Go to New York State Writers Institute
Editor and Essayist
Barbara Smith
Barbara Smith
(credit: Marilyn Humphries)
March 31, 2004
(Wednesday)

7:00 p.m. Lecture
Ballroom
Campus Center
UAlbany, Uptown Campus





COSPONSORED BY
Departments of
Women's Studies,
Africana Studies, English,
School of Social Welfare,
Pride Alliance and ASUBA

Essayist, author, editor, activist and publisher Barbara Smith will speak on the topic of "Coming Home," and what it means to call a particular community "home." A resident of the Capital Region, Smith seeks to assert her notion of home through community activism and coalition building. She is currently active in a wide variety of local projects, including the revitalization of Albany’s Arbor Hill neighborhood.

Barbara Smith has played a groundbreaking role in opening up a national cultural and political dialogue about the intersections of race, class, sexuality, and gender. As an innovative critic, teacher, activist, lecturer, author, independent scholar, and publisher, Smith was among the first to define an African American women’s literary tradition and to build black women’s studies and black feminism in the United States. She offers a consistently fresh approach to discussing complex social problems, especially racism, sexism, homophobia and other types of bigotry.

The Truth that Never Hurts

A collection of Smith’s essays, "The Truth That Never Hurts: Writings on Race, Gender, and Freedom" appeared in 1998. "Publisher’s Weekly" praised the collection for "stretches of sublime prose [that] translate her crystalline intellect to the page, exciting both mind and senses." The "Bloomsbury Review" called it, "an excellent example of powerful, introspective writing that challenges readers to reexamine their stance on complex issues concerning race and gender."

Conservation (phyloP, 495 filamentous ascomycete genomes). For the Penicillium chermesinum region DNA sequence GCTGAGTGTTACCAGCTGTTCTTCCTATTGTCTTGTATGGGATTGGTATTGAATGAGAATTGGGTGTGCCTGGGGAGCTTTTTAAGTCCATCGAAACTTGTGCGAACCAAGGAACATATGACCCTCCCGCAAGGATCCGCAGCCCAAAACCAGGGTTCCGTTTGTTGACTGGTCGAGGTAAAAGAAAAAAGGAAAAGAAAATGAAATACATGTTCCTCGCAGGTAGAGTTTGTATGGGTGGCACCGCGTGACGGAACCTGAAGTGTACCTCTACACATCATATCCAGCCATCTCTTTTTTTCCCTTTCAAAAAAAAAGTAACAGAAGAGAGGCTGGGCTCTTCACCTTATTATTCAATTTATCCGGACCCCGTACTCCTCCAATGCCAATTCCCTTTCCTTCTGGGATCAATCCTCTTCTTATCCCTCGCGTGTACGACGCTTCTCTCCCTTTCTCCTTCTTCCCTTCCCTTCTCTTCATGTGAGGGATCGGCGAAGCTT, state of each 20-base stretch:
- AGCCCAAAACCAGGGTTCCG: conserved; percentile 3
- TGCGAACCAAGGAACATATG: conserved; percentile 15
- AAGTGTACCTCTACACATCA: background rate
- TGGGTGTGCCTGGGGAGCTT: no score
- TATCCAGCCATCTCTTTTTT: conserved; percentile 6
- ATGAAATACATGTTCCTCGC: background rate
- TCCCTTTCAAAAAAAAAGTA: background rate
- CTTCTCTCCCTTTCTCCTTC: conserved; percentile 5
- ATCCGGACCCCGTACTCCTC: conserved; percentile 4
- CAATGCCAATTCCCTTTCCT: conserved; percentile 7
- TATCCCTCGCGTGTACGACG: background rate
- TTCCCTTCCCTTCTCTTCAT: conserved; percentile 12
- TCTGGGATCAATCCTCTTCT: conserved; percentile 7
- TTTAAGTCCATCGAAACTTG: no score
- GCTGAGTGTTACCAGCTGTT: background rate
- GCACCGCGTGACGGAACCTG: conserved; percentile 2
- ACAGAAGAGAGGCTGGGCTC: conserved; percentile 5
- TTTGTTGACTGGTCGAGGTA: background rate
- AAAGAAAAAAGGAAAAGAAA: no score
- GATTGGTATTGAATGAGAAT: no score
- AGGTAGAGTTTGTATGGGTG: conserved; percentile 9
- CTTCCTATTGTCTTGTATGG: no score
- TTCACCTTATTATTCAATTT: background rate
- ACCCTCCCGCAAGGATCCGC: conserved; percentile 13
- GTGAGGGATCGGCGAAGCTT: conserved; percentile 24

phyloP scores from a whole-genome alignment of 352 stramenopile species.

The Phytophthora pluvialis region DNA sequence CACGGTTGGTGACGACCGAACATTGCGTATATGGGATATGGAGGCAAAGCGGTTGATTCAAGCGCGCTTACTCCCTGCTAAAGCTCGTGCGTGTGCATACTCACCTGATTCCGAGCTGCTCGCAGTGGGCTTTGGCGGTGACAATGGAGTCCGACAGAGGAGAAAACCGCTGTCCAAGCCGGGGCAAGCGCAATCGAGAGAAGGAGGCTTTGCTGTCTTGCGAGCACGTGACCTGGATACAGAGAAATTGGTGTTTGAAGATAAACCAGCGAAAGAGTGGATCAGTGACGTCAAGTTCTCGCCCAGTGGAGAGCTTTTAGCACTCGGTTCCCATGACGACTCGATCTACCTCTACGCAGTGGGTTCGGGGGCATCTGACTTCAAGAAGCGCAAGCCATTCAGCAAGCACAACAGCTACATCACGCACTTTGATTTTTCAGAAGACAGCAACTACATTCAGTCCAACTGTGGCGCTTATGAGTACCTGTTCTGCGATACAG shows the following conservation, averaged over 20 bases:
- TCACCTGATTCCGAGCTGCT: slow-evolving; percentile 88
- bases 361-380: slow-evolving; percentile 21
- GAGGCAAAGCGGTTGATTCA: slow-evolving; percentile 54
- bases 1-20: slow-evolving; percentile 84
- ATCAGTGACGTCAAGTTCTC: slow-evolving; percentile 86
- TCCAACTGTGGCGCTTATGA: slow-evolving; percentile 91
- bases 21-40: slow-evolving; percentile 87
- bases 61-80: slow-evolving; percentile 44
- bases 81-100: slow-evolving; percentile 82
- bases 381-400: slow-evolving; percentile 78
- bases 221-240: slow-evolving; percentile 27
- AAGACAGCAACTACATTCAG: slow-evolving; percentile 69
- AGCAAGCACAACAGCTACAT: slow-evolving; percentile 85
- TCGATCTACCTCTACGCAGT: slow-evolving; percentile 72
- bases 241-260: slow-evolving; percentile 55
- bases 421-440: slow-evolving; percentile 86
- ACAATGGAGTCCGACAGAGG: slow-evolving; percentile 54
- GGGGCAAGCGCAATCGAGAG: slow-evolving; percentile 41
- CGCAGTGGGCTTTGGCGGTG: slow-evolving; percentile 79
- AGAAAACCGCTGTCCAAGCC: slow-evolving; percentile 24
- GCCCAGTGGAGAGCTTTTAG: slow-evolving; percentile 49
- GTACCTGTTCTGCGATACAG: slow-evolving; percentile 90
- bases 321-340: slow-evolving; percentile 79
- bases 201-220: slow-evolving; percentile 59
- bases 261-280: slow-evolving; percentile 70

Smith also has edited or co-edited three major collections about black women: "Conditions: Five, The Black Women’s Issue" (1979); "All the Women Are White, All the Blacks Are Men, But Some of Us Are Brave: Black Women’s Studies" (1982); and "Home Girls: A Black Feminist Anthology," (1983; second edition, 2000). She is also the co-author with Elly Bulkin and Minnie Bruce Pratt of "Yours in Struggle: Three Feminist Perspectives on Anti-Semitism and Racism," (1984). Smith also served as a general editor of "The Reader’s Companion to U.S. Women’s History" with Wilma Mankiller, Gwendolyn Mink, Marysa Navarro, and Gloria Steinem (1998).

Smith also co-founded Kitchen Table: Women of Color Press, the first U.S. publisher for women of color, which was based in the Capital Region.

Recent honors for Smith include receiving Church Women United’s Human Rights Award (December, 2000); being featured in "Essence" magazine's thirtieth anniversary issue as one of forty-six black women trailblazers (May, 2000); and being chosen as one of "The Advocate" magazine’s Best and Brightest Activists for Lesbian and Gay Rights (August, 1999).

Smith has frequently been interviewed on National Public Radio, the Pacifica Network, and MSNBC. She has been a guest on "Donahue," "Charlie Rose," and "Tony Brown’s Journal," and has appeared in several films including "Pink Triangles" (1982), and Marlon Riggs’s "Black Is, Black Ain’t" (1985). She has lectured on college and university campuses throughout the country.